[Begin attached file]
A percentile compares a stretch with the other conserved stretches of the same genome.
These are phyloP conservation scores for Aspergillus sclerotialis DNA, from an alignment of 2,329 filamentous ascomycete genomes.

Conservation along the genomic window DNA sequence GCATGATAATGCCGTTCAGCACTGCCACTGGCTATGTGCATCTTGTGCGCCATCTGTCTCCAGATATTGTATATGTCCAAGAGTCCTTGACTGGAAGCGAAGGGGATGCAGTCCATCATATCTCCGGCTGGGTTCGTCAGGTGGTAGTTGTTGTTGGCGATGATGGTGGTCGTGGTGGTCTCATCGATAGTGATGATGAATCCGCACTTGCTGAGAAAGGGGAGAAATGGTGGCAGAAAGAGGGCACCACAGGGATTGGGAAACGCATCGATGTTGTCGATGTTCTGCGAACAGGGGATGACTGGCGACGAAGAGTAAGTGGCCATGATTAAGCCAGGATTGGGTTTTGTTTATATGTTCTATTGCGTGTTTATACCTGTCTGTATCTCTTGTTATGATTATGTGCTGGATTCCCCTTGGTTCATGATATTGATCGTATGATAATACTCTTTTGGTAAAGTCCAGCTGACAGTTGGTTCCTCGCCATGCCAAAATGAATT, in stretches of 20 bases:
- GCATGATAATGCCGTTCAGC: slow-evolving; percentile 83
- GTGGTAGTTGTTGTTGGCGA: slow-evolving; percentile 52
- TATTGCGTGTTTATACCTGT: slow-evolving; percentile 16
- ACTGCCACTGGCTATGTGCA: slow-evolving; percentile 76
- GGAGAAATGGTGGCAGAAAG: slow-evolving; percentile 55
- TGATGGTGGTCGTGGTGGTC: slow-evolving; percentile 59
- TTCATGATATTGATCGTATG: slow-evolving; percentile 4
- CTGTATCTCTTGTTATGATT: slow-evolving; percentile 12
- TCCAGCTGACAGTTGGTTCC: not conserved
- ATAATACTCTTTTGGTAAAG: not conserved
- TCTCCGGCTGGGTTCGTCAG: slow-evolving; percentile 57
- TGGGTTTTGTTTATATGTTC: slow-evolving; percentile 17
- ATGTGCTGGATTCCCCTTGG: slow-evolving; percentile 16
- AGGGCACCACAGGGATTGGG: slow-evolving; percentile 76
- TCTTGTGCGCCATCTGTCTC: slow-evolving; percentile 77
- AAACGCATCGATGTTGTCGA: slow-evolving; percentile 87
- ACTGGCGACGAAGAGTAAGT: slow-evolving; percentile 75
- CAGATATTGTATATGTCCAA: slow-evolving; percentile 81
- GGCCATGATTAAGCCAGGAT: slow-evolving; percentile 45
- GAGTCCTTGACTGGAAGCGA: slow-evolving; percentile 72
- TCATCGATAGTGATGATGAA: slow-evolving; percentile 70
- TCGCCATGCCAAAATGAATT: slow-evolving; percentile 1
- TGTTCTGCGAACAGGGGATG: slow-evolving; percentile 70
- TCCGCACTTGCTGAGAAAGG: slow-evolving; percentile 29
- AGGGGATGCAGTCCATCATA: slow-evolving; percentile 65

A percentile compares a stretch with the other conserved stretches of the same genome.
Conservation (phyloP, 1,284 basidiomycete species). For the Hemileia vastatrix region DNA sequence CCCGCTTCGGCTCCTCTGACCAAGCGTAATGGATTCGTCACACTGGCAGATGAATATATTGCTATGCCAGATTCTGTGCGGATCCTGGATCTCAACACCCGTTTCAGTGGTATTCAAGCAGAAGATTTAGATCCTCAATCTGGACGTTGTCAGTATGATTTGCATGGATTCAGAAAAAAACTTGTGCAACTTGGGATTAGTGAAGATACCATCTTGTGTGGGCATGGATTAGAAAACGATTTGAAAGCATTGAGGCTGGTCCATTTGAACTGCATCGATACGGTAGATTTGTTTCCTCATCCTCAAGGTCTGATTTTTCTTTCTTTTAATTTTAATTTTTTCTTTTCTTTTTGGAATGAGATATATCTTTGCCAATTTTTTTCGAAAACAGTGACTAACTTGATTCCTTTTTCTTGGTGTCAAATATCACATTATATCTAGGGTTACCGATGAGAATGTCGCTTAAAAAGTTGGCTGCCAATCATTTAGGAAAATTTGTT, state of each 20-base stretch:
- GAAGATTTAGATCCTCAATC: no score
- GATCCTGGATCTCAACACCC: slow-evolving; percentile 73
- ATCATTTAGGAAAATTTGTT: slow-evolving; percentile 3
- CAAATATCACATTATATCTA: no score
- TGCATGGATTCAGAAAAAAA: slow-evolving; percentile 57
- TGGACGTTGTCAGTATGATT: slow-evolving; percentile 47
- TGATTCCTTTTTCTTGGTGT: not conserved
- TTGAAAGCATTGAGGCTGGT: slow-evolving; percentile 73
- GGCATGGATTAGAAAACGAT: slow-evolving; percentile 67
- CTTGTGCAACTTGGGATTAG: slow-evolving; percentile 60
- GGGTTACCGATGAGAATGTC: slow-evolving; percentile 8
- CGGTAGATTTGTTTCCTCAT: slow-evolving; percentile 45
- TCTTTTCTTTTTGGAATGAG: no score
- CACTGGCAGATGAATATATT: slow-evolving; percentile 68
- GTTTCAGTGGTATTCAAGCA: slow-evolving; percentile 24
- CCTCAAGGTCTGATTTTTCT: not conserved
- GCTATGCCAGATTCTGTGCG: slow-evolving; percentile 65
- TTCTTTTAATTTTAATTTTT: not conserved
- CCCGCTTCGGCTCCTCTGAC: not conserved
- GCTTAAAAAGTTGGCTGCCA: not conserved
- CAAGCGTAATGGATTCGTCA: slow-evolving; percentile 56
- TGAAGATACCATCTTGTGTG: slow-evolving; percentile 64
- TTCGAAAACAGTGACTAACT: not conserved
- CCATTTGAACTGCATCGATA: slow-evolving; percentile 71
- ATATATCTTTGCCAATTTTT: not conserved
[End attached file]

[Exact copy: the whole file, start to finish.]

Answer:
A percentile compares a stretch with the other conserved stretches of the same genome.
These are phyloP conservation scores for Aspergillus sclerotialis DNA, from an alignment of 2,329 filamentous ascomycete genomes.

Conservation along the genomic window DNA sequence GCATGATAATGCCGTTCAGCACTGCCACTGGCTATGTGCATCTTGTGCGCCATCTGTCTCCAGATATTGTATATGTCCAAGAGTCCTTGACTGGAAGCGAAGGGGATGCAGTCCATCATATCTCCGGCTGGGTTCGTCAGGTGGTAGTTGTTGTTGGCGATGATGGTGGTCGTGGTGGTCTCATCGATAGTGATGATGAATCCGCACTTGCTGAGAAAGGGGAGAAATGGTGGCAGAAAGAGGGCACCACAGGGATTGGGAAACGCATCGATGTTGTCGATGTTCTGCGAACAGGGGATGACTGGCGACGAAGAGTAAGTGGCCATGATTAAGCCAGGATTGGGTTTTGTTTATATGTTCTATTGCGTGTTTATACCTGTCTGTATCTCTTGTTATGATTATGTGCTGGATTCCCCTTGGTTCATGATATTGATCGTATGATAATACTCTTTTGGTAAAGTCCAGCTGACAGTTGGTTCCTCGCCATGCCAAAATGAATT, in stretches of 20 bases:
- GCATGATAATGCCGTTCAGC: slow-evolving; percentile 83
- GTGGTAGTTGTTGTTGGCGA: slow-evolving; percentile 52
- TATTGCGTGTTTATACCTGT: slow-evolving; percentile 16
- ACTGCCACTGGCTATGTGCA: slow-evolving; percentile 76
- GGAGAAATGGTGGCAGAAAG: slow-evolving; percentile 55
- TGATGGTGGTCGTGGTGGTC: slow-evolving; percentile 59
- TTCATGATATTGATCGTATG: slow-evolving; percentile 4
- CTGTATCTCTTGTTATGATT: slow-evolving; percentile 12
- TCCAGCTGACAGTTGGTTCC: not conserved
- ATAATACTCTTTTGGTAAAG: not conserved
- TCTCCGGCTGGGTTCGTCAG: slow-evolving; percentile 57
- TGGGTTTTGTTTATATGTTC: slow-evolving; percentile 17
- ATGTGCTGGATTCCCCTTGG: slow-evolving; percentile 16
- AGGGCACCACAGGGATTGGG: slow-evolving; percentile 76
- TCTTGTGCGCCATCTGTCTC: slow-evolving; percentile 77
- AAACGCATCGATGTTGTCGA: slow-evolving; percentile 87
- ACTGGCGACGAAGAGTAAGT: slow-evolving; percentile 75
- CAGATATTGTATATGTCCAA: slow-evolving; percentile 81
- GGCCATGATTAAGCCAGGAT: slow-evolving; percentile 45
- GAGTCCTTGACTGGAAGCGA: slow-evolving; percentile 72
- TCATCGATAGTGATGATGAA: slow-evolving; percentile 70
- TCGCCATGCCAAAATGAATT: slow-evolving; percentile 1
- TGTTCTGCGAACAGGGGATG: slow-evolving; percentile 70
- TCCGCACTTGCTGAGAAAGG: slow-evolving; percentile 29
- AGGGGATGCAGTCCATCATA: slow-evolving; percentile 65

A percentile compares a stretch with the other conserved stretches of the same genome.
Conservation (phyloP, 1,284 basidiomycete species). For the Hemileia vastatrix region DNA sequence CCCGCTTCGGCTCCTCTGACCAAGCGTAATGGATTCGTCACACTGGCAGATGAATATATTGCTATGCCAGATTCTGTGCGGATCCTGGATCTCAACACCCGTTTCAGTGGTATTCAAGCAGAAGATTTAGATCCTCAATCTGGACGTTGTCAGTATGATTTGCATGGATTCAGAAAAAAACTTGTGCAACTTGGGATTAGTGAAGATACCATCTTGTGTGGGCATGGATTAGAAAACGATTTGAAAGCATTGAGGCTGGTCCATTTGAACTGCATCGATACGGTAGATTTGTTTCCTCATCCTCAAGGTCTGATTTTTCTTTCTTTTAATTTTAATTTTTTCTTTTCTTTTTGGAATGAGATATATCTTTGCCAATTTTTTTCGAAAACAGTGACTAACTTGATTCCTTTTTCTTGGTGTCAAATATCACATTATATCTAGGGTTACCGATGAGAATGTCGCTTAAAAAGTTGGCTGCCAATCATTTAGGAAAATTTGTT, state of each 20-base stretch:
- GAAGATTTAGATCCTCAATC: no score
- GATCCTGGATCTCAACACCC: slow-evolving; percentile 73
- ATCATTTAGGAAAATTTGTT: slow-evolving; percentile 3
- CAAATATCACATTATATCTA: no score
- TGCATGGATTCAGAAAAAAA: slow-evolving; percentile 57
- TGGACGTTGTCAGTATGATT: slow-evolving; percentile 47
- TGATTCCTTTTTCTTGGTGT: not conserved
- TTGAAAGCATTGAGGCTGGT: slow-evolving; percentile 73
- GGCATGGATTAGAAAACGAT: slow-evolving; percentile 67
- CTTGTGCAACTTGGGATTAG: slow-evolving; percentile 60
- GGGTTACCGATGAGAATGTC: slow-evolving; percentile 8
- CGGTAGATTTGTTTCCTCAT: slow-evolving; percentile 45
- TCTTTTCTTTTTGGAATGAG: no score
- CACTGGCAGATGAATATATT: slow-evolving; percentile 68
- GTTTCAGTGGTATTCAAGCA: slow-evolving; percentile 24
- CCTCAAGGTCTGATTTTTCT: not conserved
- GCTATGCCAGATTCTGTGCG: slow-evolving; percentile 65
- TTCTTTTAATTTTAATTTTT: not conserved
- CCCGCTTCGGCTCCTCTGAC: not conserved
- GCTTAAAAAGTTGGCTGCCA: not conserved
- CAAGCGTAATGGATTCGTCA: slow-evolving; percentile 56
- TGAAGATACCATCTTGTGTG: slow-evolving; percentile 64
- TTCGAAAACAGTGACTAACT: not conserved
- CCATTTGAACTGCATCGATA: slow-evolving; percentile 71
- ATATATCTTTGCCAATTTTT: not conserved